Business

Charlotte-based phone, Internet provider to sell itself for $1.5 billion

FairPoint Communications Inc. signs are seen in Montpelier, Vt., Oct. 26, 2009. Charlotte-based FairPoint announced Monday it is being purchased for $1.5 billion by an Illinois telecommunications company called Consolidated Communications.
FairPoint Communications Inc. signs are seen in Montpelier, Vt., Oct. 26, 2009. Charlotte-based FairPoint announced Monday it is being purchased for $1.5 billion by an Illinois telecommunications company called Consolidated Communications. AP

Charlotte-based FairPoint Communications announced Monday it is being purchased for $1.5 billion by Illinois-based Consolidated Communications in a move that follows an investor push to sell the company.

The combined company will keep the Consolidated Communications name, and it will be headquartered in Mattoon, Ill. Consolidated CEO Bob Udell will serve as president and CEO of the combined company, and one director from the FairPoint board will join Consolidated’s board of directors, the two companies said in a statement.

FairPoint employs 2,600 across the U.S., including about 40 in Charlotte, a spokeswoman said. It’s too early to say what impact the deal could have on employment, since the integration process is just beginning, the spokeswoman added.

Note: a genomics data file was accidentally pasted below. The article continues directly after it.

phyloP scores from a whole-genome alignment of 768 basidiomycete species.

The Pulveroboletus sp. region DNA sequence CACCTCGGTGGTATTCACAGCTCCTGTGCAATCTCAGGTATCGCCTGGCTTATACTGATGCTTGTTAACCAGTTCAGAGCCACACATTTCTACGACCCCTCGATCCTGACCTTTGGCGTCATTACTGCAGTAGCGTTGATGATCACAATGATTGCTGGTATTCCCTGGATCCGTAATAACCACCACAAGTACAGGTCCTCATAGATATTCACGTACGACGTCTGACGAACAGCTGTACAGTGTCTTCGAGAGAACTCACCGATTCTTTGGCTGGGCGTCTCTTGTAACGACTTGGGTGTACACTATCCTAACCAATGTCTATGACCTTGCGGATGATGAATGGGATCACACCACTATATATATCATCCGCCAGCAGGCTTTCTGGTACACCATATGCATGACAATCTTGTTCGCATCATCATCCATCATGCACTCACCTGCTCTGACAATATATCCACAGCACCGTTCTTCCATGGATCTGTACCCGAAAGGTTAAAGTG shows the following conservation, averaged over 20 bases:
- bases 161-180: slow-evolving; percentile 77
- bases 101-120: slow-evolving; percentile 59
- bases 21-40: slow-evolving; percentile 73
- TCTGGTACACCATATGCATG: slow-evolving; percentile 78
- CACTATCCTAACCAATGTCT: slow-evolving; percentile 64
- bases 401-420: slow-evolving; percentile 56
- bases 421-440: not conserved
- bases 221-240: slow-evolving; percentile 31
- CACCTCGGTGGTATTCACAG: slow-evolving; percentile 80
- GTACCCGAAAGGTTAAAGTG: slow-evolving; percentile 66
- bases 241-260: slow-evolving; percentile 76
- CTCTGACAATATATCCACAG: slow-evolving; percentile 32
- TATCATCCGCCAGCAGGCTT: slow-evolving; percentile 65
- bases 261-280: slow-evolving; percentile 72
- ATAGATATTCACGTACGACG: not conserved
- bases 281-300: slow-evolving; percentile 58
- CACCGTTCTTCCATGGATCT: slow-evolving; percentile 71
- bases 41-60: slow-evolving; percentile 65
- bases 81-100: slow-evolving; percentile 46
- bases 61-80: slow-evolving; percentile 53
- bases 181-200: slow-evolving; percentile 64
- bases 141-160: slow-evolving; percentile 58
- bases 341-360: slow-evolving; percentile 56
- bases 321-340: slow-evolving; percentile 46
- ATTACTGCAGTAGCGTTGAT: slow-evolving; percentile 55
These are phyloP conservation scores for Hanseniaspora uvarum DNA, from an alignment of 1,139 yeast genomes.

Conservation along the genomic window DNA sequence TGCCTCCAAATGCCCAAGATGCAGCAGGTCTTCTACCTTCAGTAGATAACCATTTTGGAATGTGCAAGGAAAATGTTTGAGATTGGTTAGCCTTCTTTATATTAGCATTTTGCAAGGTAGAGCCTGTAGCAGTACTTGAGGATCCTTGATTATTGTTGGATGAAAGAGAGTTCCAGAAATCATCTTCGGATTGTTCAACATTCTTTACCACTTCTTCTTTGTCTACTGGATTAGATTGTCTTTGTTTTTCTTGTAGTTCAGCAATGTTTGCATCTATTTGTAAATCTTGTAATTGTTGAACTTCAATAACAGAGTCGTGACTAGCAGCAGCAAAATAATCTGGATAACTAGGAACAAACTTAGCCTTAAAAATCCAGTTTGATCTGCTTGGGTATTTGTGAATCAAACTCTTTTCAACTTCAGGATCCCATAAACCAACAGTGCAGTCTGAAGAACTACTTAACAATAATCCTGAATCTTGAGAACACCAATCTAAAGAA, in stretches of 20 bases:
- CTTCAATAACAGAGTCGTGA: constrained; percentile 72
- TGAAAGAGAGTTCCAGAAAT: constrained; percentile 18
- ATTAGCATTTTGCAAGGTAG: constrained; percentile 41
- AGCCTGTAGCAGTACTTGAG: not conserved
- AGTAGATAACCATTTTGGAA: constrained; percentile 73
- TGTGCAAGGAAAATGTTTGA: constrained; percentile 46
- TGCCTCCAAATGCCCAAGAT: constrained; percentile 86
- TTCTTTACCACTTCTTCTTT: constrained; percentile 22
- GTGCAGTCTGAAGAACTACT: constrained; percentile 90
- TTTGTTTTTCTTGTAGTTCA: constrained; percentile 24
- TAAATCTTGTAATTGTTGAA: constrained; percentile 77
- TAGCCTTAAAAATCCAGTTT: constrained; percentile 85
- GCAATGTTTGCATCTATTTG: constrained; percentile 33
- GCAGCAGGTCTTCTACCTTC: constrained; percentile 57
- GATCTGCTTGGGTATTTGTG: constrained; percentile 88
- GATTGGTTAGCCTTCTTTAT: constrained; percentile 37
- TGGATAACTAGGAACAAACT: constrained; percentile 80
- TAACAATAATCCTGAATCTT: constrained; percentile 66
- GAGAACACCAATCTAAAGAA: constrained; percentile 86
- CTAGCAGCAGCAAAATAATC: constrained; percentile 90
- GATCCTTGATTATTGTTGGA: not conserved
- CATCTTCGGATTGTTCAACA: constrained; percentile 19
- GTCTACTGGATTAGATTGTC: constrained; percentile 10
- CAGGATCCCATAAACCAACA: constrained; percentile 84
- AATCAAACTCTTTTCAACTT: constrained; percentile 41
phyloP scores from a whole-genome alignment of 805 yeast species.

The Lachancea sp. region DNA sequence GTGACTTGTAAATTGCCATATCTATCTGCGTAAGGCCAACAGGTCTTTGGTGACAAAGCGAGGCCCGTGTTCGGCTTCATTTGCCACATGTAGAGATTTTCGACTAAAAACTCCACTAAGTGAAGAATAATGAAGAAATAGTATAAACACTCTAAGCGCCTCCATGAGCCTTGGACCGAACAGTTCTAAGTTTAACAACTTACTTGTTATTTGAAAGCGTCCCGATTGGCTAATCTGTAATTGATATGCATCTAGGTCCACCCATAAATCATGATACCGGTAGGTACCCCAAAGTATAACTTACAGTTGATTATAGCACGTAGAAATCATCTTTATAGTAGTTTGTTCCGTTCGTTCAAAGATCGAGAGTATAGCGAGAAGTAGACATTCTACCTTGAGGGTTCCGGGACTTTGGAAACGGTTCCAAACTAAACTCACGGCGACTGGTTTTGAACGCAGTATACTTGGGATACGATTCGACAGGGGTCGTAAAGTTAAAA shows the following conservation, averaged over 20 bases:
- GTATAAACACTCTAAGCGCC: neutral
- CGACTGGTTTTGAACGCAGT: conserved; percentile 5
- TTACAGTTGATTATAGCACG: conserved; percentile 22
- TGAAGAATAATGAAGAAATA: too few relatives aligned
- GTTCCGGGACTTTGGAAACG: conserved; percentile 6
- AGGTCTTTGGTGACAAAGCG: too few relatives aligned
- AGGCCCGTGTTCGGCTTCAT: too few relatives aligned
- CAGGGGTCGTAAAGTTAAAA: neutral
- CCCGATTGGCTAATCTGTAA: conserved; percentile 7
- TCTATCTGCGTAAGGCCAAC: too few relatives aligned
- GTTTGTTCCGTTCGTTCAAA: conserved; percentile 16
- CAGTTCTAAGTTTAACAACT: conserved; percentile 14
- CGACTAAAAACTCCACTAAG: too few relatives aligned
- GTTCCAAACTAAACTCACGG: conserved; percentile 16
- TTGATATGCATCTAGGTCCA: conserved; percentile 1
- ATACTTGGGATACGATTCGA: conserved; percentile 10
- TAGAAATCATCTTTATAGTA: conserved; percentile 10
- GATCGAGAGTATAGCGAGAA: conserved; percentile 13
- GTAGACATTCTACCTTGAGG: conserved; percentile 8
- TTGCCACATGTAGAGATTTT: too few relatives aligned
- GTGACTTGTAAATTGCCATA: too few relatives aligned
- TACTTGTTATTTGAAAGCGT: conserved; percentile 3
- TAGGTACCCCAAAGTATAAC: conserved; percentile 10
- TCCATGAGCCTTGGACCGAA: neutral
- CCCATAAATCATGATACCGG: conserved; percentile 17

The deal is expected to close by mid-2017.

FairPoint provides phone and Internet service in 17 states, with its largest network in northern New England. This past summer, FairPoint’s largest investor, New York-based Maglan Capital, said the company needed to consider selling itself because it had failed to maximize shareholder value. In August, Maglan asked for a board seat and the resignation of four directors.

FairPoint’s shares closed up nearly 11 percent Monday at $18.85.

The two companies said the deal strengthens FairPoint’s dividend payout ratio and will improve its balance sheet. Under the deal, Consolidated will assume FairPoint’s debt, which totaled approximately $887 million at the end of September.

As part of the deal, FairPoint shareholders will receive 0.73 shares of Consolidated Communications common stock for each share of FairPoint common stock they own, the two companies said. After the deal closes, Consolidated shareholders will own about 71.3 percent of the combined company; FairPoint shareholders will own 28.7 percent.

The deal is expected to generate annual cost savings of about $55 million, which is projected to be completed within two years after the merger is complete.

“FairPoint and Consolidated Communications create a highly competitive business and broadband company with a superior network to deliver a best-in-class experience to carrier, commercial and consumer customers,” said Paul Sunu, CEO of FairPoint.

Katherine Peralta: 704-358-5079, @katieperalta

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